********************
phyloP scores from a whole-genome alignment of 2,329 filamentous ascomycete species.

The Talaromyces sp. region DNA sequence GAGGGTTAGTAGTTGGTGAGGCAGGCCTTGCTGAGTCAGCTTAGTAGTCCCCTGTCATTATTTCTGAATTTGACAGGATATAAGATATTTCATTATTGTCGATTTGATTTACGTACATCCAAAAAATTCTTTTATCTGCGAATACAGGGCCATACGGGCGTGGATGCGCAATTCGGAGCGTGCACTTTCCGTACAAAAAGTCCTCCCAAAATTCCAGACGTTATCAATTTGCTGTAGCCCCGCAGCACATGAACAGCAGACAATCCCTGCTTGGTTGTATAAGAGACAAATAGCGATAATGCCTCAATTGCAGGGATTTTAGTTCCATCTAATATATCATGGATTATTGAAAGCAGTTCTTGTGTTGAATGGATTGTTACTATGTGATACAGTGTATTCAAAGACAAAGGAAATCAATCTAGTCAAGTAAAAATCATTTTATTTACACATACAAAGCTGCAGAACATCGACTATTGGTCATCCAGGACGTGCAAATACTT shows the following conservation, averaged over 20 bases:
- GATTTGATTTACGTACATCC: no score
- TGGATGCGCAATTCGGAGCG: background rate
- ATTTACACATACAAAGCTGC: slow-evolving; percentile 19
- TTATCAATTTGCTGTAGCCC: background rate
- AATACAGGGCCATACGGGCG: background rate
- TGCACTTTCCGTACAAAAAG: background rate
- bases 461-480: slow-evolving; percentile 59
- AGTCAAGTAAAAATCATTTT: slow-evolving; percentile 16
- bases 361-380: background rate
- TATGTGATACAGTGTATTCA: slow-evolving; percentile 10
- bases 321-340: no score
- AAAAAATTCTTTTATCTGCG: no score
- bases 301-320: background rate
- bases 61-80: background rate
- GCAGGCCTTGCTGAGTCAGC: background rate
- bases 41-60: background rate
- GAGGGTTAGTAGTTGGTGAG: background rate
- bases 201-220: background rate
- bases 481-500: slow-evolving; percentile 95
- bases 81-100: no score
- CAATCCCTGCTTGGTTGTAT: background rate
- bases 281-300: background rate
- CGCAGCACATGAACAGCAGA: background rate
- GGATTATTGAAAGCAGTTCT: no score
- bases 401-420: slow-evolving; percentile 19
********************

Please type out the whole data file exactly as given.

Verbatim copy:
phyloP scores from a whole-genome alignment of 2,329 filamentous ascomycete species.

The Talaromyces sp. region DNA sequence GAGGGTTAGTAGTTGGTGAGGCAGGCCTTGCTGAGTCAGCTTAGTAGTCCCCTGTCATTATTTCTGAATTTGACAGGATATAAGATATTTCATTATTGTCGATTTGATTTACGTACATCCAAAAAATTCTTTTATCTGCGAATACAGGGCCATACGGGCGTGGATGCGCAATTCGGAGCGTGCACTTTCCGTACAAAAAGTCCTCCCAAAATTCCAGACGTTATCAATTTGCTGTAGCCCCGCAGCACATGAACAGCAGACAATCCCTGCTTGGTTGTATAAGAGACAAATAGCGATAATGCCTCAATTGCAGGGATTTTAGTTCCATCTAATATATCATGGATTATTGAAAGCAGTTCTTGTGTTGAATGGATTGTTACTATGTGATACAGTGTATTCAAAGACAAAGGAAATCAATCTAGTCAAGTAAAAATCATTTTATTTACACATACAAAGCTGCAGAACATCGACTATTGGTCATCCAGGACGTGCAAATACTT shows the following conservation, averaged over 20 bases:
- GATTTGATTTACGTACATCC: no score
- TGGATGCGCAATTCGGAGCG: background rate
- ATTTACACATACAAAGCTGC: slow-evolving; percentile 19
- TTATCAATTTGCTGTAGCCC: background rate
- AATACAGGGCCATACGGGCG: background rate
- TGCACTTTCCGTACAAAAAG: background rate
- bases 461-480: slow-evolving; percentile 59
- AGTCAAGTAAAAATCATTTT: slow-evolving; percentile 16
- bases 361-380: background rate
- TATGTGATACAGTGTATTCA: slow-evolving; percentile 10
- bases 321-340: no score
- AAAAAATTCTTTTATCTGCG: no score
- bases 301-320: background rate
- bases 61-80: background rate
- GCAGGCCTTGCTGAGTCAGC: background rate
- bases 41-60: background rate
- GAGGGTTAGTAGTTGGTGAG: background rate
- bases 201-220: background rate
- bases 481-500: slow-evolving; percentile 95
- bases 81-100: no score
- CAATCCCTGCTTGGTTGTAT: background rate
- bases 281-300: background rate
- CGCAGCACATGAACAGCAGA: background rate
- GGATTATTGAAAGCAGTTCT: no score
- bases 401-420: slow-evolving; percentile 19